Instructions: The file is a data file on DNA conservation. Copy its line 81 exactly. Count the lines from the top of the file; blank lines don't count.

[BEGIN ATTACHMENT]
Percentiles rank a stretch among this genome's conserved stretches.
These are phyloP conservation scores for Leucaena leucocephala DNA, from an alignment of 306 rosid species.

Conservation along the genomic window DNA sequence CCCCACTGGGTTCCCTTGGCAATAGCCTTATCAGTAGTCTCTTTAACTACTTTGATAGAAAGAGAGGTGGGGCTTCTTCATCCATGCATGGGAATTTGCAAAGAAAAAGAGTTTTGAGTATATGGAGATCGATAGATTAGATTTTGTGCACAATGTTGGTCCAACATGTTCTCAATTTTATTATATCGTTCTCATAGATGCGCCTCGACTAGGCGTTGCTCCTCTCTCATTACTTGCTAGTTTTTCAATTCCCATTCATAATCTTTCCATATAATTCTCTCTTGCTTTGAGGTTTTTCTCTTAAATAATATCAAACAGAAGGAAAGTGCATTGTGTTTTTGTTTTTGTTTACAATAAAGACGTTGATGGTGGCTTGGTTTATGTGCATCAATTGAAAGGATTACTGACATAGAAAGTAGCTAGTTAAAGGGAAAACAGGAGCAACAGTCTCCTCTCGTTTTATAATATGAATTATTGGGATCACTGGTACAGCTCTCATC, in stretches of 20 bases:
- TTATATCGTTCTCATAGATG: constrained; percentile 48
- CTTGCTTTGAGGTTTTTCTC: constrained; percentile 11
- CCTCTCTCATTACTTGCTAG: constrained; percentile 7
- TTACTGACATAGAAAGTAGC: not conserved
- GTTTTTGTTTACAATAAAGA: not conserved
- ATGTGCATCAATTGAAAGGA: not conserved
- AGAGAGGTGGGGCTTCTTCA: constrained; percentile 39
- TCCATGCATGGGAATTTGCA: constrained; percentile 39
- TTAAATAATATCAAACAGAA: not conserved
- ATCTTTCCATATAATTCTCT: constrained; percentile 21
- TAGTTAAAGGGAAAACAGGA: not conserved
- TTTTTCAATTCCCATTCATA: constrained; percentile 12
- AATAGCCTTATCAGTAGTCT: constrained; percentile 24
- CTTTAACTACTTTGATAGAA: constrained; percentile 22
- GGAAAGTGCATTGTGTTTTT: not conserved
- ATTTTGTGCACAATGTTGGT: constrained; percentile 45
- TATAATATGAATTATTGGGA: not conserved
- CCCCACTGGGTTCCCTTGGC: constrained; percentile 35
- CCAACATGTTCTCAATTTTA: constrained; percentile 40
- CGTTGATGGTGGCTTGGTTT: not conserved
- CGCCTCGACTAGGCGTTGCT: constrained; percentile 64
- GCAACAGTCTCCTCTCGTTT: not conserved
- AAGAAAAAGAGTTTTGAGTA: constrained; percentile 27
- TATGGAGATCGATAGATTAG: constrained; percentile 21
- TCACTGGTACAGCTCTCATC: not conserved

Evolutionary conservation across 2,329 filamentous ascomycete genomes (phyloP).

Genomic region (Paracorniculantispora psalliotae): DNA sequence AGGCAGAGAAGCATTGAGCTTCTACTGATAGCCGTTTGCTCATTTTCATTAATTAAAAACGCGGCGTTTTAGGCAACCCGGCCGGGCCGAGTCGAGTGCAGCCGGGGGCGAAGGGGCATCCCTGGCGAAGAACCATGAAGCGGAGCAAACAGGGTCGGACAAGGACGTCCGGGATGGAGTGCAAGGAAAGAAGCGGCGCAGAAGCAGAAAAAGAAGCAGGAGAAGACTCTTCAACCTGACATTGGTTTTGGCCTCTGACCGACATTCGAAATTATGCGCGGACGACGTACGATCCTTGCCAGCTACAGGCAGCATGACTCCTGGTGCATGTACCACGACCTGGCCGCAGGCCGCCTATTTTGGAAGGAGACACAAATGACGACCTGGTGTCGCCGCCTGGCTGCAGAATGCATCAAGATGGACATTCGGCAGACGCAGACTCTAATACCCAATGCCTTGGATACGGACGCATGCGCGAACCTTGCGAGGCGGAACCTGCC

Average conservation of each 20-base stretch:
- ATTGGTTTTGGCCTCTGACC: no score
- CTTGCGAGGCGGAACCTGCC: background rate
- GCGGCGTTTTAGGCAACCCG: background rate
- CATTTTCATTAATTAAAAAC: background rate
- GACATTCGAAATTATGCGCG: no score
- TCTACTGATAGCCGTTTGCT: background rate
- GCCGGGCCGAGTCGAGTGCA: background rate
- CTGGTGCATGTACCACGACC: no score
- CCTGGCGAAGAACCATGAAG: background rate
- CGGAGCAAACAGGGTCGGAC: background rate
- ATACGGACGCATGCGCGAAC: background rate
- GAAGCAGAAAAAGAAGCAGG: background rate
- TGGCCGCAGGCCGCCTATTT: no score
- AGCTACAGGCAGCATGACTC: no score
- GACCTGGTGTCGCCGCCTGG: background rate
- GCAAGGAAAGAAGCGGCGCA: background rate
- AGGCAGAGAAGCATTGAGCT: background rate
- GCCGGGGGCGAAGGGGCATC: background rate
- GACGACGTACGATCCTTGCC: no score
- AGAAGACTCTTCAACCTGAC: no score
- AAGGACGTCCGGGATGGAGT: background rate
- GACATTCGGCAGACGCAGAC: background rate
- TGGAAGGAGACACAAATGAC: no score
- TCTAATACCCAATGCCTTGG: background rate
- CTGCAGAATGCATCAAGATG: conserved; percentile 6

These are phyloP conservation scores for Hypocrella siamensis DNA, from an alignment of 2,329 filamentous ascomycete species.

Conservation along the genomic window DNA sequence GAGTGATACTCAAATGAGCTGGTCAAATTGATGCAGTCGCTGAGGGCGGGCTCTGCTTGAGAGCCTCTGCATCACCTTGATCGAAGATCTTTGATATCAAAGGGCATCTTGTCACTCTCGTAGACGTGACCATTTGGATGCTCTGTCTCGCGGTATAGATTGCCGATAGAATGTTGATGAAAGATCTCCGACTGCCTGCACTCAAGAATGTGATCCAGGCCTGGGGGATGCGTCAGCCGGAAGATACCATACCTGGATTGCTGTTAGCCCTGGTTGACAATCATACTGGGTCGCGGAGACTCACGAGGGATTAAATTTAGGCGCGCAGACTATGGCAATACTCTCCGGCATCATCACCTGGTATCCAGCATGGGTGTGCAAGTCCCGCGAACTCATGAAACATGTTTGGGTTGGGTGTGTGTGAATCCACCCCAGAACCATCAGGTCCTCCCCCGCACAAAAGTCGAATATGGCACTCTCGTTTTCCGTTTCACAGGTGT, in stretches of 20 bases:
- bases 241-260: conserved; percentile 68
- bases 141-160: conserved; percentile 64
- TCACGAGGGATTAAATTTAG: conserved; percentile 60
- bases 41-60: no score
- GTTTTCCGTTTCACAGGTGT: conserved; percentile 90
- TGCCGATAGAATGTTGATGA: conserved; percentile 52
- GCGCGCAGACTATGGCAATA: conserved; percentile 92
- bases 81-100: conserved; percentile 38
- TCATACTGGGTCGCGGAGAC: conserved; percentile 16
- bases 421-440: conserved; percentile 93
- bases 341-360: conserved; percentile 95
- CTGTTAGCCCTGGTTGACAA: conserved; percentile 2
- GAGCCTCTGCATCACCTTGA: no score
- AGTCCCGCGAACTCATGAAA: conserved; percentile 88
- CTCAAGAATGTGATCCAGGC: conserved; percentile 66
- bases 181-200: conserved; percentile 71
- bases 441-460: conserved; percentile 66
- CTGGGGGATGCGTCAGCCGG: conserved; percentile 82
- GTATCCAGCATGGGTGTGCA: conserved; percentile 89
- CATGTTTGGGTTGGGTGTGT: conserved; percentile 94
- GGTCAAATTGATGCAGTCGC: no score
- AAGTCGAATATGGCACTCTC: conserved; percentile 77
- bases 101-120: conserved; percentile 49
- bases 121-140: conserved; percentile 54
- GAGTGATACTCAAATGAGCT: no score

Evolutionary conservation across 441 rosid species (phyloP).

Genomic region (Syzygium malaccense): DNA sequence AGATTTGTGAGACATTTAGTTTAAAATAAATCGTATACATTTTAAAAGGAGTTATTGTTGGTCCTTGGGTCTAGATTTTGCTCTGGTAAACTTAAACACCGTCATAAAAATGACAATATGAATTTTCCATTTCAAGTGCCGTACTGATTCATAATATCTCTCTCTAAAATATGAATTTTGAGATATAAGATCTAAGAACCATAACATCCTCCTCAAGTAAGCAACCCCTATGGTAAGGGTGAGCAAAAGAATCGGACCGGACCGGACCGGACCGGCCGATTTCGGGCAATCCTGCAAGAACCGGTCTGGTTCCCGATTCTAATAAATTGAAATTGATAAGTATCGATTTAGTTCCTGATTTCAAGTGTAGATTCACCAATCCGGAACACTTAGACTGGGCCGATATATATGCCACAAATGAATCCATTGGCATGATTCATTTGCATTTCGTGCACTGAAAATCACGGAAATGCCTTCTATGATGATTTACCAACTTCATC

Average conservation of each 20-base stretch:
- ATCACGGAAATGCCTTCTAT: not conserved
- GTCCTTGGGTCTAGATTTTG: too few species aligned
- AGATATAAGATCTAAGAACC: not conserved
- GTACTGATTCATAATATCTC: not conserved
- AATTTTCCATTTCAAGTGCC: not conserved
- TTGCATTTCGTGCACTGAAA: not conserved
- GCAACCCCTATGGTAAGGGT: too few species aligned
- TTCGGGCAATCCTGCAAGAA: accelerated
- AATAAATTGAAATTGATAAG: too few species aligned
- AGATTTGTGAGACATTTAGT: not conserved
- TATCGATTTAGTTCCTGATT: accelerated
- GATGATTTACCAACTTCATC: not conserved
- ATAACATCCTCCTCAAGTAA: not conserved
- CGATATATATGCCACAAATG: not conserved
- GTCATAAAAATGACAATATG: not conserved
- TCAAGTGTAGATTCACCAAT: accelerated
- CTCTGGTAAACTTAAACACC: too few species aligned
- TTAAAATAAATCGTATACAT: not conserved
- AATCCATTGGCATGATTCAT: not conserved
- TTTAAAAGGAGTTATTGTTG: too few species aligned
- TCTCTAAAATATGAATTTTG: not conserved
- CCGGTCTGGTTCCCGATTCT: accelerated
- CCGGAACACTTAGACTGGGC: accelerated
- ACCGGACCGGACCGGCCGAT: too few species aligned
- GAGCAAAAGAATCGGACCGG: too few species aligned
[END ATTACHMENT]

- bases 101-120: conserved; percentile 49